They buried one-time 14th Street community activist George W. Hart Jr. yesterday, but for the nearly 300 persons who gathered for the memorial service in St. Stephan & the Incarnation Church, and, some say, for the entire 14th Street area, Hart and his work seemed destined for immortality.

Friends of the late civil rights and neighborhood activist, who died of a heart attack a week ago, said Hart would have been pleased to see the crowd assembled for what was called a celebration of his life.

Black and white, young and old, well-heeled and tattered, they sat and stood side by side in the packed church as strains of gospel and J. S. Bach mingled in the air, and those who knew him best discussed the meaning of his life and work.

"Brothers and sisters," Mayor Marion Barry began as he addressed many of those whom he remembered from his street activist days, "no matter how much we prepare for this day, we can't ever quite get ready for it. But George knew that he had done his work, and he was ready to go.

"I first met George Hart in 1964 at a meeting on 14th Street. I don't remember all of the conversation, but the thing that stands out is that we argued. He was the kind of man who made you question your ideas. George Hart made you think."

Councilwoman Hilda Mason (Statehood-at-Large) described Hart as a friend "since the days of the struggle," and remembered him as the kind of man who "gave his life and everything he had for the oppressed."

Hart was an ex-convict who became a born-again Christian after his release from Alcatraz in the 1960's. His prison experience led him to become active in St. Stephen, an Episcopal congregation for nearly 17 years, about the same length of time he participated on the civil rights movement.

Hart was considered a dedicated spokesman for a community that some say often is without a strong voice, and since the riots of 1968 has often been viewed as a poverty-riddled and drug-plagued area where city problems and hopelessness are at their highest. But community residents agreed yesterday that the area will not be without a champion in the aftermath of his death.

"George knew that the 14th Street community ran beyond what was visible on the surface and included people from a variety of backgrounds and all walks of life," the Rev. Jack Woodard, rector of St. Stephan said.

"More than just a man of black people, which he certainly was, George was a man of the community. When I came here, he told me this church was important because of what it represents, a place where you have a fairly even mix of young and old, black and white, affluent and poor coexisting peacefully. m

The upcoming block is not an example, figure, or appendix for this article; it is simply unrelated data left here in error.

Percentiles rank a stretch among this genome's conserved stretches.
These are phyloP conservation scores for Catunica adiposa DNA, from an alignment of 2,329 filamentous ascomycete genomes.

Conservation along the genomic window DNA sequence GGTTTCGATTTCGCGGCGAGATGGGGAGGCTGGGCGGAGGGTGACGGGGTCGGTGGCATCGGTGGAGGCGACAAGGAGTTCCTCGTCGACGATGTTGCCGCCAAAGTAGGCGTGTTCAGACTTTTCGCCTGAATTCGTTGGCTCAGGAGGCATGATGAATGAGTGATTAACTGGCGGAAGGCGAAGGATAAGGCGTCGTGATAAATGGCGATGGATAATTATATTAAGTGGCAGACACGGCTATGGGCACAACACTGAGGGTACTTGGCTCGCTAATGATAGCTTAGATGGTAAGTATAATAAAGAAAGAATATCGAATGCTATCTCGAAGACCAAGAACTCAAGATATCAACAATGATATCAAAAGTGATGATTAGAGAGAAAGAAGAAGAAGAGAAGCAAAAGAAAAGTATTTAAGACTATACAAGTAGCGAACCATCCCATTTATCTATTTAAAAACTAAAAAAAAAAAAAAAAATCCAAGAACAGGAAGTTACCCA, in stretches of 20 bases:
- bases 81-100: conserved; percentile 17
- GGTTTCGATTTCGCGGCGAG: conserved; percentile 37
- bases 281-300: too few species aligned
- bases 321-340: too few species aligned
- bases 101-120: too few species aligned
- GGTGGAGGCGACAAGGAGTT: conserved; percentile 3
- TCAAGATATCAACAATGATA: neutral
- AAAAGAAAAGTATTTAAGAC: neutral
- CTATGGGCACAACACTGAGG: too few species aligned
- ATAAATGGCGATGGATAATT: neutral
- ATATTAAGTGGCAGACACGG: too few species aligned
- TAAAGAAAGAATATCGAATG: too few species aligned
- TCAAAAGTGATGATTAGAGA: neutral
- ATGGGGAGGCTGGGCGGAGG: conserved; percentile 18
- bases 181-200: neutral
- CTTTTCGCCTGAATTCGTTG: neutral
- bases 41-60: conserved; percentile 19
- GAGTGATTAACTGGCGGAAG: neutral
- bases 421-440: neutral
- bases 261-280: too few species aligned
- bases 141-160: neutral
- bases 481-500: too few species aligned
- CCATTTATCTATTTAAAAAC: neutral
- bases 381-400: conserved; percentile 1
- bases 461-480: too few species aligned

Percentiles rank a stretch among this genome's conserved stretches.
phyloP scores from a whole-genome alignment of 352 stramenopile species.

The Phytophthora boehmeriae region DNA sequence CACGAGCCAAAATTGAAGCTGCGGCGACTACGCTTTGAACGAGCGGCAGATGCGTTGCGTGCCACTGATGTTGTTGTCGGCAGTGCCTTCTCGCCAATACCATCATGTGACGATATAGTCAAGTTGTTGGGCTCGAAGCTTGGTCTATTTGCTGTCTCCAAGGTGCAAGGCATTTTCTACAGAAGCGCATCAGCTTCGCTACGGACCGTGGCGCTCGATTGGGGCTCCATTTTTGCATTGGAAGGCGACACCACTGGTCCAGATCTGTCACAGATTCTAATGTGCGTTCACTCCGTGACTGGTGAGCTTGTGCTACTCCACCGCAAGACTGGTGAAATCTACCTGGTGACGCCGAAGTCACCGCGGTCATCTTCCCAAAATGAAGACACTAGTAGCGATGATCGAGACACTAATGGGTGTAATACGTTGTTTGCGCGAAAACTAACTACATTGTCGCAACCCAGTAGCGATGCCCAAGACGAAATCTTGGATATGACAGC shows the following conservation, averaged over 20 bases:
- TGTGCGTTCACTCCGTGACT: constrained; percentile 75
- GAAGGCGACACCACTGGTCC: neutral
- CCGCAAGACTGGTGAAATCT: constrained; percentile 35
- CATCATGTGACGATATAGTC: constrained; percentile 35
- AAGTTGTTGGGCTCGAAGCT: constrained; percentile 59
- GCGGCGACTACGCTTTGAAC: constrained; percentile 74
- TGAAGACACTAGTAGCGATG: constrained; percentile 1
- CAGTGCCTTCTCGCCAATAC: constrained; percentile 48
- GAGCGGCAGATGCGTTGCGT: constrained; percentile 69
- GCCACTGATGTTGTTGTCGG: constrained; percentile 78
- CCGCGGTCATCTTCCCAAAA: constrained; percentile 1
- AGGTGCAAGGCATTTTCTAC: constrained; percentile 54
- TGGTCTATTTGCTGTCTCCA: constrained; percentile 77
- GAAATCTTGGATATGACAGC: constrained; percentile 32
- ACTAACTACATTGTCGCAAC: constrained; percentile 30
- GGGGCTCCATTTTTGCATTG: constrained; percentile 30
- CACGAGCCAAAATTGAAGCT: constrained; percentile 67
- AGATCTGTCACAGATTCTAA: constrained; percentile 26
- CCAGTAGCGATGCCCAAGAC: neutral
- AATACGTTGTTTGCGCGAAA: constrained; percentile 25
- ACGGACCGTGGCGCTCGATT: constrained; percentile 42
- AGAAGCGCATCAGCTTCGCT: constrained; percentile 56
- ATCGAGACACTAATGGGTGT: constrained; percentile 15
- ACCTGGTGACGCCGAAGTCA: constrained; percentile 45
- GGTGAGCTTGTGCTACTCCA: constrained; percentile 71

"That was something he strived for not only in the church, but in the community as well. He never stopped saying how important it was. I don't think anyone who ever heard him talk about it will now be able to just forget the things he tried to do. I won't. He kept me honest."

"Our voice is far from gone," said George Storey, who worked with Hart in Bill Black Inc., an organization dedicated to reconstructing the 14th Street community after the 1968 riots. "One of the main things he did, one of the things you don't see on the surface, was educate others in the importance of following after him. He brought a lot of young men into the movement, and they're still here to carry on."

Television personality Ralph (Petey) Greene brought laughter to the faces of Hart's mourners with tales of their antics as young men growing up in Washington 40 years ago. But Greene, also a former convict, ended on a serious note by saying that Hart could talk about the struggle because he had lived it, and his dedicated approach would help the spirit of his efforts survive.

There were plenty of tears amidst those who listened and spoke, sang and prayed, but there was also a spirit of rejoicing. As the congregation sang "What a Friend We Have in Jesus," an elderly woman said she would remember Hart as someone who picked her up off 14th Street one night and made sure she got a decent meal.

"People don't forget about someone like that, they don't let his work or his memory fade," she said. "George gonna be with us for quite a while."